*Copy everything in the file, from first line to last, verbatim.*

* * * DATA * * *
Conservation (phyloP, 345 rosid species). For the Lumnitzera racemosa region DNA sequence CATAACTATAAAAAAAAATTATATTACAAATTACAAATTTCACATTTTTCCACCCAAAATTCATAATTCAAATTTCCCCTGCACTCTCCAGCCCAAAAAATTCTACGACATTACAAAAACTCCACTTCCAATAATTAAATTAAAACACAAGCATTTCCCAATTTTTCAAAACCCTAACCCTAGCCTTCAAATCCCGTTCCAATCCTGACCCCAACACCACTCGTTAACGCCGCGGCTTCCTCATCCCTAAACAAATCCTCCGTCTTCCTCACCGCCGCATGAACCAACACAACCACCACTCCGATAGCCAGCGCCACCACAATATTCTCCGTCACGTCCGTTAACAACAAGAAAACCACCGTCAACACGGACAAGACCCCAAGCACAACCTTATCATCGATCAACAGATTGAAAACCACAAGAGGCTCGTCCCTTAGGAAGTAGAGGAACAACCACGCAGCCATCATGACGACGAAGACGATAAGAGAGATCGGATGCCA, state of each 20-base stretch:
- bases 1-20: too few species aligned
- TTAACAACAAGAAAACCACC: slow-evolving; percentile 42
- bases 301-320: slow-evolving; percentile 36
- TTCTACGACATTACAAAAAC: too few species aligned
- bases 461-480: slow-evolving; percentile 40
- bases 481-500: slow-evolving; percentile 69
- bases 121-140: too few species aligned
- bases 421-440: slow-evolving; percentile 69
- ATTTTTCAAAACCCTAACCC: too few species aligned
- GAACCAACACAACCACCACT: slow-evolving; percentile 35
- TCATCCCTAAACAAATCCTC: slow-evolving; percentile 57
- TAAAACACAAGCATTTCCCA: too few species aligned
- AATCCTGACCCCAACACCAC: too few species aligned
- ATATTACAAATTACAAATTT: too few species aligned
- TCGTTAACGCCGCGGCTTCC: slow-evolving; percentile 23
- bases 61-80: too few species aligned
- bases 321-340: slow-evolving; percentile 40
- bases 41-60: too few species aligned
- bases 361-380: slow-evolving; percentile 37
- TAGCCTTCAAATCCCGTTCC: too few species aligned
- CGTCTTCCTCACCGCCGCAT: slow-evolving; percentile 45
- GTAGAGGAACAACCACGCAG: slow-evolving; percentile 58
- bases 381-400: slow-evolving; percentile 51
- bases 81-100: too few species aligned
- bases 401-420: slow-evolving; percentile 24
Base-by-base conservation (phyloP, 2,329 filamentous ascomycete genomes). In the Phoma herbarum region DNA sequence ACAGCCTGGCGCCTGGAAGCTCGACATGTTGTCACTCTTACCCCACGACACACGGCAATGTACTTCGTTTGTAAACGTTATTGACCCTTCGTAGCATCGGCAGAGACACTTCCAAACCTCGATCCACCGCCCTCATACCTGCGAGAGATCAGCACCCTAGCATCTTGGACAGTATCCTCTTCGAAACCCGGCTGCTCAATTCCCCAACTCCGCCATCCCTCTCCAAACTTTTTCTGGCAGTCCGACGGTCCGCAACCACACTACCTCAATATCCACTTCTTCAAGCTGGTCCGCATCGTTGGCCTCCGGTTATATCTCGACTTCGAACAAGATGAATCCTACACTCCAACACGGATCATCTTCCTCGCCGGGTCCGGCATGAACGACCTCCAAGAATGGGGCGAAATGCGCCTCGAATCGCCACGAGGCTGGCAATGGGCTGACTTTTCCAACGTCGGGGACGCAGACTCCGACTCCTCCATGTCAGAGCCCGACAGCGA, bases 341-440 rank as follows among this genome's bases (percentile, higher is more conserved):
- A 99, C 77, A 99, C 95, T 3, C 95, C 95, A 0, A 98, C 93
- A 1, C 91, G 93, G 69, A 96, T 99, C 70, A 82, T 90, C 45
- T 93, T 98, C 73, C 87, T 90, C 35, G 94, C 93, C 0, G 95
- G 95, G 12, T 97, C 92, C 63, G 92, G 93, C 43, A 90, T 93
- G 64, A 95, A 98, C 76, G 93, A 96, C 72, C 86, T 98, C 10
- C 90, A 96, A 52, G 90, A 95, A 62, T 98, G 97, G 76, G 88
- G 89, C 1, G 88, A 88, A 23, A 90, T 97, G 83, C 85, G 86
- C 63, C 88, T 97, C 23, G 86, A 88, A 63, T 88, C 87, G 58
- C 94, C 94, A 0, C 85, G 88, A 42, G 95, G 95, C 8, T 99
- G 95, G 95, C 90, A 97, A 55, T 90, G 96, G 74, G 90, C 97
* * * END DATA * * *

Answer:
Conservation (phyloP, 345 rosid species). For the Lumnitzera racemosa region DNA sequence CATAACTATAAAAAAAAATTATATTACAAATTACAAATTTCACATTTTTCCACCCAAAATTCATAATTCAAATTTCCCCTGCACTCTCCAGCCCAAAAAATTCTACGACATTACAAAAACTCCACTTCCAATAATTAAATTAAAACACAAGCATTTCCCAATTTTTCAAAACCCTAACCCTAGCCTTCAAATCCCGTTCCAATCCTGACCCCAACACCACTCGTTAACGCCGCGGCTTCCTCATCCCTAAACAAATCCTCCGTCTTCCTCACCGCCGCATGAACCAACACAACCACCACTCCGATAGCCAGCGCCACCACAATATTCTCCGTCACGTCCGTTAACAACAAGAAAACCACCGTCAACACGGACAAGACCCCAAGCACAACCTTATCATCGATCAACAGATTGAAAACCACAAGAGGCTCGTCCCTTAGGAAGTAGAGGAACAACCACGCAGCCATCATGACGACGAAGACGATAAGAGAGATCGGATGCCA, state of each 20-base stretch:
- bases 1-20: too few species aligned
- TTAACAACAAGAAAACCACC: slow-evolving; percentile 42
- bases 301-320: slow-evolving; percentile 36
- TTCTACGACATTACAAAAAC: too few species aligned
- bases 461-480: slow-evolving; percentile 40
- bases 481-500: slow-evolving; percentile 69
- bases 121-140: too few species aligned
- bases 421-440: slow-evolving; percentile 69
- ATTTTTCAAAACCCTAACCC: too few species aligned
- GAACCAACACAACCACCACT: slow-evolving; percentile 35
- TCATCCCTAAACAAATCCTC: slow-evolving; percentile 57
- TAAAACACAAGCATTTCCCA: too few species aligned
- AATCCTGACCCCAACACCAC: too few species aligned
- ATATTACAAATTACAAATTT: too few species aligned
- TCGTTAACGCCGCGGCTTCC: slow-evolving; percentile 23
- bases 61-80: too few species aligned
- bases 321-340: slow-evolving; percentile 40
- bases 41-60: too few species aligned
- bases 361-380: slow-evolving; percentile 37
- TAGCCTTCAAATCCCGTTCC: too few species aligned
- CGTCTTCCTCACCGCCGCAT: slow-evolving; percentile 45
- GTAGAGGAACAACCACGCAG: slow-evolving; percentile 58
- bases 381-400: slow-evolving; percentile 51
- bases 81-100: too few species aligned
- bases 401-420: slow-evolving; percentile 24
Base-by-base conservation (phyloP, 2,329 filamentous ascomycete genomes). In the Phoma herbarum region DNA sequence ACAGCCTGGCGCCTGGAAGCTCGACATGTTGTCACTCTTACCCCACGACACACGGCAATGTACTTCGTTTGTAAACGTTATTGACCCTTCGTAGCATCGGCAGAGACACTTCCAAACCTCGATCCACCGCCCTCATACCTGCGAGAGATCAGCACCCTAGCATCTTGGACAGTATCCTCTTCGAAACCCGGCTGCTCAATTCCCCAACTCCGCCATCCCTCTCCAAACTTTTTCTGGCAGTCCGACGGTCCGCAACCACACTACCTCAATATCCACTTCTTCAAGCTGGTCCGCATCGTTGGCCTCCGGTTATATCTCGACTTCGAACAAGATGAATCCTACACTCCAACACGGATCATCTTCCTCGCCGGGTCCGGCATGAACGACCTCCAAGAATGGGGCGAAATGCGCCTCGAATCGCCACGAGGCTGGCAATGGGCTGACTTTTCCAACGTCGGGGACGCAGACTCCGACTCCTCCATGTCAGAGCCCGACAGCGA, bases 341-440 rank as follows among this genome's bases (percentile, higher is more conserved):
- A 99, C 77, A 99, C 95, T 3, C 95, C 95, A 0, A 98, C 93
- A 1, C 91, G 93, G 69, A 96, T 99, C 70, A 82, T 90, C 45
- T 93, T 98, C 73, C 87, T 90, C 35, G 94, C 93, C 0, G 95
- G 95, G 12, T 97, C 92, C 63, G 92, G 93, C 43, A 90, T 93
- G 64, A 95, A 98, C 76, G 93, A 96, C 72, C 86, T 98, C 10
- C 90, A 96, A 52, G 90, A 95, A 62, T 98, G 97, G 76, G 88
- G 89, C 1, G 88, A 88, A 23, A 90, T 97, G 83, C 85, G 86
- C 63, C 88, T 97, C 23, G 86, A 88, A 63, T 88, C 87, G 58
- C 94, C 94, A 0, C 85, G 88, A 42, G 95, G 95, C 8, T 99
- G 95, G 95, C 90, A 97, A 55, T 90, G 96, G 74, G 90, C 97